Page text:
A molecular systems approach to unravel mechanisms and targets in antifolate-resistant bacteria and cancers
Antifolates such as trimethoprim (TMP) and methotrexate (MTX) widely used for treating bacterial infections and certain cancers respectively, inhibit dihydrofolate reductase (DHFR) in the folate pathway. However, the use of these drugs is limited by the emergence of resistance. Resistance arises primarily due to mutations in DHFR and DHFR overexpression, and in bacteria, also through plasmid-borne naturally resistant DHFRs. Moreover, antifolate resistance provides cross-resistance to other drugs indicating that it is a complex phenomenon involving more than just DHFR-based mechanisms. Therefore, for the successful management of infections and cancers, it becomes necessary to identify resistance mechanisms and based on those, targets and inhibitors. Towards this, in this thesis, structural and systems biology tools have been used to identify (a) antifolates that can inhibit TMP-resistant E. coli DHFRs (b) new drug targets based on the folate pathway dynamics in resistant cancers and (c) targets and inhibitors based on the global mechanisms of TMP-resistance in E. coli and MTX-resistance in cancers. In order to identify antifolates for resistant DHFRs, first, the interaction profiles of antifolates and target DHFRs are studied in the light of the differences in the druggable spaces of DHFRs. Briefly, druggable spaces or supersites of DHFRs from different species are extracted and classified into ‘site-types’ based on structural similarity. It is observed that antifolates have similar affinity towards DHFRs of the same ‘site-type’. Encouraged by this, a repurposing strategy is designed that allows identification of new target DHFRs for known antifolates. This strategy leverages benefit from the knowledge of high affinity antifolates for a target DHFR and similarity between the druggable spaces of the target DHFR and other DHFRs in the dataset. Through the repurposing exercise, 9963 new associations are made between existing antifolates and target DHFRs. It is found that the top-ranked antifolates repurposed to the E. coli DHFR have comparable affinities for both the wild type and the TMP-resistant mutants of the DHFR. Next, following reports on cross-resistance of TMP-resistant E. coli to other classes of antibiotics, the transcriptomes of laboratory-evolved TMP-resistant E. coli are profiled to identify global perturbations that contribute to resistance. Specifically, the gene expression data is integrated into a newly constructed knowledge-based genome-scale protein interaction network of E. coli and the network is mined to fetch the most-perturbed communication paths. The top-perturbed paths in the network are seen to be enriched in genes involved in the SOS response, acid stress response, biofilm formation and several metabolic pathways. Through a systematic analysis of these processes and the cross-talk between them, the critical dependence on the activity of serine hydroxymethyltransferase (GlyA), an enzyme in the folate pathway is identified as an emergent vulnerability in resistant E. coli. It is shown that deletion of glyA rescues sensitivity to TMP in both the laboratory-evolved resistant strains and a multi-drug resistant clinical isolate of E. coli. Further, through a comparative evolution experiment, it is observed that E. coli devoid of GlyA activity adapt to TMP slower than the wild type E. coli indicating the GlyA is necessary not just for sustenance but also the acquisition of TMP-resistance. Upon finding that a target for TMP-resistant E. coli lies in the folate pathway itself, the folate pathway dynamics in seven MTX-resistant cancer cell lines of different tissue origins are studied using kinetic models of folate metabolism for target identification. For most resistant cancer cell lines, a revival in the pathway activity is observed. Using metabolic control analysis, a tool that allows identification of enzymes that exert the most control on pathway dynamics, methenyltetrahydrofolate cyclohydrolase (MTCH) and GAR transformylase (PGT) are identified as targets in a majority of the resistant cell lines. The optimality of the targets is confirmed using models in which the non-competitive inhibition of MTCH is simulated. It is observed that inhibiting MTCH neutralizes the revival in flux caused by DHFR overexpression in resistant cancers. An interaction network based approach, similar to the one used for studying TMP-resistance in E. coli, is used to identify additional mechanisms of resistance in the aforementioned MTX-resistant cell lines. Several signalling and metabolic pathways are seen to be perturbed in the resistant cells and many pathways are seen to be cell line specific. Although the underlying perturbations are different, all resistant cell lines are seen to exhibit common phenotypic trends such as activation of epithelial to mesenchymal transition (EMT), stemness and DNA repair pathways. Further, drug targets are identified based on parameters such as fold change in expression and network metrics such as centrality. For most resistant cancers, proteins involved in EMT and DNA repair are identified as targets. Finally, NCI-60 cell lines exhibiting gene expression patterns similar to those associated with the resistance mechanisms in a MTX-resistant cell line are identified. Inhibitors of these NCI-60 cell lines are repurposed to tthe MTX resistant cell line and further, ranked based on the correlation between their efficacy and perturbations in gene expression associated with resistance. FDA-approved drugs such as dasatinib, erlotinib, geldanamycin and fenretinide are identified are inhibitors of MTX-resistant cancers. In the last part of the thesis, an interaction network based approach is used to identify prognostic biomarkers for cyclophosphamide-methotrexate-fluorouracil (CMF) therapy outcome in triple negative breast cancer patients of the mesenchymal and basal-like-1 subtypes. Genes in the top-active processes common across intrinsically MTX-resistant TNBC cell lines of a subtype are identified. These genes are further ranked based on the extent of their upregulation and association with resistance-conferring signalling pathways. The expression of the top-ranked genes is examined in relapsed and recovered TNBC patients and genes showing significant upregulation in relapsed patients are identified as candidate prognostic biomarkers. A three gene and two gene signature is derived for the mesenchymal and basal-like 1 subtypes of TNBC patients respectively. The work presented in this thesis represents a comprehensive study of antifolate resistance, and avenues for overcoming it. Global perturbations contributing to resistance have been studied in TMP-resistant E. coli and MTX-resistant cancers. In both cases, it has been found that besides revival of the folate pathway activity, mechanisms such as SOS response and biofilm formation in E. coli and EMT in cancer sustain antifolate-resistance. Novel targets for combating antifolate resistance are identified both within the folate pathway itself, and in other pathways upregulated in resistant systems. Prognostic biomarkers for therapy in intrinsically MTX-resistant TNBC have also been identified, facilitating appropriate matching of patients and CMF therapy. In summary, the work presented in this thesis presents novel strategies for predicting and targeting antifolate resistance.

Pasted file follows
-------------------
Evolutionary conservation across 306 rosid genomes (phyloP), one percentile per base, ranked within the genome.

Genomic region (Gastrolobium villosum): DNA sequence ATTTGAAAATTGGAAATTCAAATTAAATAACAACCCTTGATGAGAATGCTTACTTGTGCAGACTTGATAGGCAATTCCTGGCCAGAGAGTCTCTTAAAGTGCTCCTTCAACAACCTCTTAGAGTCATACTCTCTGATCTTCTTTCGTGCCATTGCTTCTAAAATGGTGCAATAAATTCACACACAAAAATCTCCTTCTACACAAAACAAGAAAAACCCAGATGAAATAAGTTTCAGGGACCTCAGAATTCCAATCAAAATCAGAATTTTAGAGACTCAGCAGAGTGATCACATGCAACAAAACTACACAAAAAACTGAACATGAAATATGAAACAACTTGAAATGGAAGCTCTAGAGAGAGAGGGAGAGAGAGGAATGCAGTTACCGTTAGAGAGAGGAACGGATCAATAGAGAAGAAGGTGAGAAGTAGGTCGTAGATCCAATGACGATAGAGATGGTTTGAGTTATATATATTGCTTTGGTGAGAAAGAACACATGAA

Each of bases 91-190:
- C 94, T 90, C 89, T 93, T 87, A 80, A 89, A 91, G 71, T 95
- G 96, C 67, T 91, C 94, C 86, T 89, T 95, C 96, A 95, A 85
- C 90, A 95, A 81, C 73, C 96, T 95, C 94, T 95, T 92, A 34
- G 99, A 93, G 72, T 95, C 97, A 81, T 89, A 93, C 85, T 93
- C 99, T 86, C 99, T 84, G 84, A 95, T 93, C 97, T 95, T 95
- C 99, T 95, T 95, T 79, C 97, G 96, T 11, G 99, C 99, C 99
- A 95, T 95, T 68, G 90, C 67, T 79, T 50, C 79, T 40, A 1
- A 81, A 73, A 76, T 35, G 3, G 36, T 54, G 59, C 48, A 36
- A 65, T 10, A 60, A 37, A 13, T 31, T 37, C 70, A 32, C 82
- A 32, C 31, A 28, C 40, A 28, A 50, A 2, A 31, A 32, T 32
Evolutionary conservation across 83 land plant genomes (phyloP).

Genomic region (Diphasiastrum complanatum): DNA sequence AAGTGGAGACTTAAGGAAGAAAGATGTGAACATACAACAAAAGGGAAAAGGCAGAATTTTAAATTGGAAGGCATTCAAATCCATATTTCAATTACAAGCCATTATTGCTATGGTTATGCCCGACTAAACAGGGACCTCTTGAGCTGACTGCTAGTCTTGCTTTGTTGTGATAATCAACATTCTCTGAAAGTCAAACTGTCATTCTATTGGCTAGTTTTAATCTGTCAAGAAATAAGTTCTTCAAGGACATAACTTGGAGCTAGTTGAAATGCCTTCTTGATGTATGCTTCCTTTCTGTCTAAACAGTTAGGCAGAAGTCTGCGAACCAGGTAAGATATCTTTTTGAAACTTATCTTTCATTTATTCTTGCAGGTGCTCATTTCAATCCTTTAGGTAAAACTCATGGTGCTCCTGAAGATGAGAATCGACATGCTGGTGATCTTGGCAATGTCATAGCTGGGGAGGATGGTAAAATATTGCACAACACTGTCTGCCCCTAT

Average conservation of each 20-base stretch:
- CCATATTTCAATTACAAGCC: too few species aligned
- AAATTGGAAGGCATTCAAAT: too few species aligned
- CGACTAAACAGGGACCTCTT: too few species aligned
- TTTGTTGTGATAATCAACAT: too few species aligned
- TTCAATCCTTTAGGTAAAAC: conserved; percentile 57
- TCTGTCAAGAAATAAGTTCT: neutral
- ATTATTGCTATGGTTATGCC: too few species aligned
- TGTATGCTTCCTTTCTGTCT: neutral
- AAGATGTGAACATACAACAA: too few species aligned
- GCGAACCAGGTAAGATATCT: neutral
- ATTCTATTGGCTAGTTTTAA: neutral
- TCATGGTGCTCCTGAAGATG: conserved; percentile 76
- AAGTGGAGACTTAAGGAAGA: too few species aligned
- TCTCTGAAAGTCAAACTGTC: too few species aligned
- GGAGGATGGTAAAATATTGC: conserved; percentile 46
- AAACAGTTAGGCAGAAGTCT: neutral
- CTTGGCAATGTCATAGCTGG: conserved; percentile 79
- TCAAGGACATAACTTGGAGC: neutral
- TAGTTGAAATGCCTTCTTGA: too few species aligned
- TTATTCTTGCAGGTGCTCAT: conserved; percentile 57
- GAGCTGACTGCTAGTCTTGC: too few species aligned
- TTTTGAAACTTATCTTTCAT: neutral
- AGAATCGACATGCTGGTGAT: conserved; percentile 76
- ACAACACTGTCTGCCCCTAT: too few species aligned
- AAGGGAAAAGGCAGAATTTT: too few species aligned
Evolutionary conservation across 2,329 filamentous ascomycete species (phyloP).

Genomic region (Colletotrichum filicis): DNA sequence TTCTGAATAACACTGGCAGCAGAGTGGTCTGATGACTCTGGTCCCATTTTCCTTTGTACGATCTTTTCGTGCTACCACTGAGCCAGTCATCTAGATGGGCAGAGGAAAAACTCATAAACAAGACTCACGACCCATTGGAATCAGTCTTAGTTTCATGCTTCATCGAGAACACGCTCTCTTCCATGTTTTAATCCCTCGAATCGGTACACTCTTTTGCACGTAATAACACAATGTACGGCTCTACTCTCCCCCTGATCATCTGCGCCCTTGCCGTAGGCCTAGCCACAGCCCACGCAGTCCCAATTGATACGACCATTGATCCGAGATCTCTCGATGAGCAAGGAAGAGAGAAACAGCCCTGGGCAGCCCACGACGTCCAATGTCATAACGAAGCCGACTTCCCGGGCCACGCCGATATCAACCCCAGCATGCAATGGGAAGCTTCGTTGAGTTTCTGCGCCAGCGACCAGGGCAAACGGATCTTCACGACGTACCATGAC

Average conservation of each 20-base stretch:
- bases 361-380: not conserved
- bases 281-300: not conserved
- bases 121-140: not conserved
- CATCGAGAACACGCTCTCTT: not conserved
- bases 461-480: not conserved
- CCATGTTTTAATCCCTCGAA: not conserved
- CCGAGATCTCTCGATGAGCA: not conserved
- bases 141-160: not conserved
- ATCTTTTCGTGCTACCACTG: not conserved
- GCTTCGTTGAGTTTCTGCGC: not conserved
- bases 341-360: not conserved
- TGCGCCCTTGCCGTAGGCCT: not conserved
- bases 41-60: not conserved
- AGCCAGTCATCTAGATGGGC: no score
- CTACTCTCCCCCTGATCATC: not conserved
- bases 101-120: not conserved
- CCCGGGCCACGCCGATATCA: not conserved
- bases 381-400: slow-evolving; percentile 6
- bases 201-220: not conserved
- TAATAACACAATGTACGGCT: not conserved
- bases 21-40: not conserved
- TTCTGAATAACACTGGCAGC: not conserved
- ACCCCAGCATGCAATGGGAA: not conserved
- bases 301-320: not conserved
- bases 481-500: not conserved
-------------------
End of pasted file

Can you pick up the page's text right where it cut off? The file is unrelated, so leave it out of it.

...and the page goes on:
- Biochemistry (BC)